Washington D.C.

“Metaphor: New Projects By Contemporary Sculptors”

Various Venues

Wait a minute. . . . Isn’t there a confusion, evident in attempts to theorize Postmodernism, between the aims of Modernism and those of late-Modernist Formalism? Aren’t the two being viewed as synonymous, thus telescoping a century’s achievements into those of decades, and reducing “form” to its most restricted definition? And isn’t there a difference between Formalist “self-reference” and Modernist “abstraction,” as the latter was primed by poetry, influenced by linguistics and apprised by examples from other self-defining fields? In Modernism, research into the components of a medium was to yield art’s “language,” allowing it to refer to the world through its own inherent mechanisms, as a system of interrelated parts. By this logic, form world and real world existed in a parallel relation, the one autonomous yet analogous to the other. And by this logic even a still life might have as its motive a different and larger subject, since its elements, being internally defined, could “point” toward other things. Didn’t Modernism have some of the content we’re led to believe only Postmodernism permits? Shouldn’t things really get sorted out?

These are thoughts stimulated by “Metaphor,” which might have remained a typical show of installations by six prominent artists (Vito Acconci, Siah Armajani, Alice Aycock, Lauren Ewing, Robert Morris, and Dennis Oppenheim). But curator Howard Fox didn’t rest content with presenting new work; he devised a heavy label and still heavier justification (judging from the lapidary catalogue text) to move the show along. The brunt of the exhibition is that these projects are vintage Postmodernism, displaying, beyond their physical and sculptural characteristics, ideas—which supposedly distinguishes them from Modernism. Indeed, it is the use of difficult ideas, elaborate literary conceits, and complex means, along with a corresponding interpretive requirement on the viewer’s part, that apparently defines Postmodernism. Which is fine, if you think of Modernism as Formalism. But it’s not so fine if you acknowledge the broad content that informed it.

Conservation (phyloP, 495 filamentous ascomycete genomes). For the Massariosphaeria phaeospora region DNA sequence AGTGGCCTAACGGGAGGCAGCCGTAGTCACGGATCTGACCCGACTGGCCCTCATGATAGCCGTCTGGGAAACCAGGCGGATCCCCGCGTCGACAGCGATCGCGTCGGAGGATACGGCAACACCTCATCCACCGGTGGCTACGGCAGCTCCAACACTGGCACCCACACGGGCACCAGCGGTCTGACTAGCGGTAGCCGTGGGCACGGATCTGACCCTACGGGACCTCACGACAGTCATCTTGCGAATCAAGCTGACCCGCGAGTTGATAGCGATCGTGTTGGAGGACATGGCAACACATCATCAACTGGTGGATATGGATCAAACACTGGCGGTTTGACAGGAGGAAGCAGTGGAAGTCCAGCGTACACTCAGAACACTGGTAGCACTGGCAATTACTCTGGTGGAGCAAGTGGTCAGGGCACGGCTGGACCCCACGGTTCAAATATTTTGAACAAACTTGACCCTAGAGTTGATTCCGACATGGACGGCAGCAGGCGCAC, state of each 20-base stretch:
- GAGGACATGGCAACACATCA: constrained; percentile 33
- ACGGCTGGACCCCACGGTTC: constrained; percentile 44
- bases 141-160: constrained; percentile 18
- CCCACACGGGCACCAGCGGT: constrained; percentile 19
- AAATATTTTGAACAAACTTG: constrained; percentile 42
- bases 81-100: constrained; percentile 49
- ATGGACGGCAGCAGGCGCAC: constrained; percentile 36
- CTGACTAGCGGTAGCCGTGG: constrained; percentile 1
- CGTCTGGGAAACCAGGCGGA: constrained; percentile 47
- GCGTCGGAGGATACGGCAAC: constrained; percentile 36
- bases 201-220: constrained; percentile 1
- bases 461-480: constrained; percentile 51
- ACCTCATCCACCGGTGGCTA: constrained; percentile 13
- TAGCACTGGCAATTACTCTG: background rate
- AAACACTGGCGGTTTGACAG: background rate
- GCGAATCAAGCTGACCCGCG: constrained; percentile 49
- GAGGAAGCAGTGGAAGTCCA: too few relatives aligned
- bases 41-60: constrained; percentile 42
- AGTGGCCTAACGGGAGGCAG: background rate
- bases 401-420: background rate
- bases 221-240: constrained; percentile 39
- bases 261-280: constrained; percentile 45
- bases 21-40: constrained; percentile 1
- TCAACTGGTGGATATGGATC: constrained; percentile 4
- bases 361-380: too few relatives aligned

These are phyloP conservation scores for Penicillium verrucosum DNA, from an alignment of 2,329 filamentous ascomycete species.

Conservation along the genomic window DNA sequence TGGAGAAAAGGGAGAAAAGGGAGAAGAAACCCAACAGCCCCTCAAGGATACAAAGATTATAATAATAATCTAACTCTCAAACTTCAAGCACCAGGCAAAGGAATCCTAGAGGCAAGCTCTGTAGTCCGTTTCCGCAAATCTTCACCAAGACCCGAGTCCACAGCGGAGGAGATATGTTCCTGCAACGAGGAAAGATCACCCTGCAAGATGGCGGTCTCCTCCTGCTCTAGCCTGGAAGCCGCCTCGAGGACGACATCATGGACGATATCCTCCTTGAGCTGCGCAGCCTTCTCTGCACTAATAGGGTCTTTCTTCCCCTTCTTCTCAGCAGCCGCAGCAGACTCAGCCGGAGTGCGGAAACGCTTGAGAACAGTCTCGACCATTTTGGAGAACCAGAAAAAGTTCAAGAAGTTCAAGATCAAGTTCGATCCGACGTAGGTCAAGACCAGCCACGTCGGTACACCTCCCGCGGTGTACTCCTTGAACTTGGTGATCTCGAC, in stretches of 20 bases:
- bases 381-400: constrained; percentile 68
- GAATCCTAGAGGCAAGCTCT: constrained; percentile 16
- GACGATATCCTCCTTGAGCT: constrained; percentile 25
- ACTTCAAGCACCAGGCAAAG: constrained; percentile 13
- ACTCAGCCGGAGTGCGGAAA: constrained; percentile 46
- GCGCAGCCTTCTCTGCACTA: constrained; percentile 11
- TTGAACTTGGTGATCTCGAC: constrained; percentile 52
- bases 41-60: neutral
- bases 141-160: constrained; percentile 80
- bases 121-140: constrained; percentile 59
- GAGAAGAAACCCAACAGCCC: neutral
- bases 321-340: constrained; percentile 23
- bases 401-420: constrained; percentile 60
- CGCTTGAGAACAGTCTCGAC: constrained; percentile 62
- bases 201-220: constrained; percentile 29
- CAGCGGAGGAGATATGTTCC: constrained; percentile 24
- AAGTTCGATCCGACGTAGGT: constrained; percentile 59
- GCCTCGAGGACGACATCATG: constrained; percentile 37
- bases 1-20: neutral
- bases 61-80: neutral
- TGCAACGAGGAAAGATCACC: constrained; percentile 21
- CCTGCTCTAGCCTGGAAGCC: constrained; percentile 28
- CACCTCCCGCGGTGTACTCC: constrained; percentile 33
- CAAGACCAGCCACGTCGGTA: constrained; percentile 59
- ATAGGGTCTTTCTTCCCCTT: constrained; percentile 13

Fox’s essay is based on a rigid, bipolar opposition which juxtaposes an all-at-once, unidimensional Modernism to its reflective, generally thought-provoking Other. It takes off on that thing called “the Modern aesthetic,” traced strangely “from Kasimir Malevich to Piet Mondrian to Brice Marden,” which is transcendental, embedded in “an ideal art of purity, autonomy, sublimity; a search for an art that would obey only its own laws and reveal its own ideal forms, eschewing all relation with the non-art world.” This by-now-textbook definition is still quite a statement, considering the whole dialectic it excludes. Not to mention the fact that Mondrian’s enterprise involved finding a form-world that would repeat, in its laws, the structural laws of the universe, conceived metaphysically as a system of opposing forces. . . . But Fox basically traces well-trodden paths, moving from Minimalist thing-ness to theatricality, reciting the Gospel According to Greenberg and the dicta of Michael Fried. He paces through pluralism, sashays through styles, and arrives, early on, at what he presents as the hallmark of Postmodernism—“an oblique approach to the delivery of content, a conceptual organization on linguistic models, particularly metaphor.” This statement is itself problematic, given that much early Modernism took obliquity for a premise (think only of Stéphane Mallarmé; that misused and artistically influential poet, who wrote that the Earth’s structure might be “orphically explained” indirectly, through the suggestive emanations of his formal nets.) And to accept Fox’s revolutionary status for language you have to sidestep the research conducted towards the century’s turn, largely in Paris and Vienna, into the structural foundations of the arts. For these theorists language provided a working metaphor, an operative image for all human systems. It belongs, then, within the province of Modernism.